Known as Polar Preet, the army officer and physiotherapist embarked on her harrowing polar journey unsupported and unassisted.
The previous record for a woman was set by Anja Blacha skiing 858 miles (1,381 km) in 2020 but Capt Chandi smashed that with an impressive 868 miles (1,397 km).
Congratulations to Derby alumni and honorand @PreetChandi10 who has broken the record for the longest solo, unsupported, and unassisted polar expedition by any woman in history. 👏🎉
@DerbyUniAlumni @KensingtonRoyal @TeamArmyUK pic.twitter.com/e4B14Xk4MD
— University of Derby (@DerbyUni) January 20, 2023
Facing temperatures as cold as –50C (-58F), Capt Chandi began her journey from Hercules Inlet in November hoping to reach Reedy Glacier within 75 days. Although she did not finish her journey across the continent she travelled far enough to break the record.
Her previous training included polar expeditions in Greenland and Norway, and she said she spent months dragging tyres everywhere she went. Last year the University of Derby awarded her an honorary degree.
Speaking on her blog and referring to a previous adventure in January 2022, Polar Preet Breaking Boundaries, Capt Chandri wrote: “Three years ago, I did not know much about Antarctica and that is what inspired me to go there.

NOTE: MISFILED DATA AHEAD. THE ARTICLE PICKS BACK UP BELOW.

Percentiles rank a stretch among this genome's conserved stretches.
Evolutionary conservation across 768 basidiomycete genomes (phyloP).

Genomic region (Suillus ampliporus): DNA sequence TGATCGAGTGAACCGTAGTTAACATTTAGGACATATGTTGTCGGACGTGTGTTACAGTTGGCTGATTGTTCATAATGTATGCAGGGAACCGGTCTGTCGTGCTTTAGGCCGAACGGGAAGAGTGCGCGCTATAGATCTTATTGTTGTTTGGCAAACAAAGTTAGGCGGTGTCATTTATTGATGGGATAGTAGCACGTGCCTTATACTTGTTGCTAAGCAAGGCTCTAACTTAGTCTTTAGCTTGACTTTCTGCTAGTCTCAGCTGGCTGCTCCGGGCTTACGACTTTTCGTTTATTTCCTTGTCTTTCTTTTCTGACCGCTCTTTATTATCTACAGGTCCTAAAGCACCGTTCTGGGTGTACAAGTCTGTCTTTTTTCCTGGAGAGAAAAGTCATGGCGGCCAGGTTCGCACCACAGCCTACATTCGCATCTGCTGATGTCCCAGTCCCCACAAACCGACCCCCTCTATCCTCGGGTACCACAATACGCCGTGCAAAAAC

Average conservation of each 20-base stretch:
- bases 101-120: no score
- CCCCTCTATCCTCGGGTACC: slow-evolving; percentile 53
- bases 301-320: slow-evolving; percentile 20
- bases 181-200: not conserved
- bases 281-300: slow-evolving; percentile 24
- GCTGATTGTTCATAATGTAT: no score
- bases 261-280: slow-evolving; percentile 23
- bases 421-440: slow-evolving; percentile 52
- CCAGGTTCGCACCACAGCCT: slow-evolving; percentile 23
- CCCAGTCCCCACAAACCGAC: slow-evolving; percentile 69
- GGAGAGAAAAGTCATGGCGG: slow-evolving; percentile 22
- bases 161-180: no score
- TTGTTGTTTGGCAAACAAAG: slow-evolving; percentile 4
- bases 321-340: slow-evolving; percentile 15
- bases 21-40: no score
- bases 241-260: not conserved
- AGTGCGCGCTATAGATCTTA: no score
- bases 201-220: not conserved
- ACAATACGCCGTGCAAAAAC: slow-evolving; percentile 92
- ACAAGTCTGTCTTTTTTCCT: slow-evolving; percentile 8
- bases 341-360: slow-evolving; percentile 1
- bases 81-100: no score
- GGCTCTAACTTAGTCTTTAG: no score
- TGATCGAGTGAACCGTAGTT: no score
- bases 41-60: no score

“After 40 days alone on the ice, I completed my 700 mile journey to the South Pole on 3 January 22. This was achieved while pulling a 90kg sled and battling through blizzardy whiteouts.
Who is Preet Chandri?
Capt Chandri was born in Derby in 1989 and had a passion for tennis and marathon running as a young girl.
After her studies she joined the Territorial Army and later the British Army at 27.
She moved from being a lance corporal to a lieutenant in the Royal Army Medical Corps and was promoted to captain on December 15, 2016.
Capt Chandri was appointed a Member of the Order of the British Empire in the 2022 Birthday Honours.
Big congrats to Preet Chandri on her polar expedition !! What a feat 👋👋👋
— Glo1 (@spouseg) January 20, 2023
First woman of colour to complete solo Antarctic expedition
Capt Chandri, who is of Indian heritage and the Sikh faith, hopes to inspire other woman to follow in her footsteps stating that “nothing is impossible”.
She previously had said: “A lot of the time, especially in my community, it’s those closest to us who sometimes hold us back, because we’re doing something that’s out of the norm or something that’s different.”
“I’ve always had this idea that I can achieve something great, something that allows me to be a role model. I want my 11-year-old niece to grow up without boundaries, knowing the possibilities of what you can achieve in life are endless.”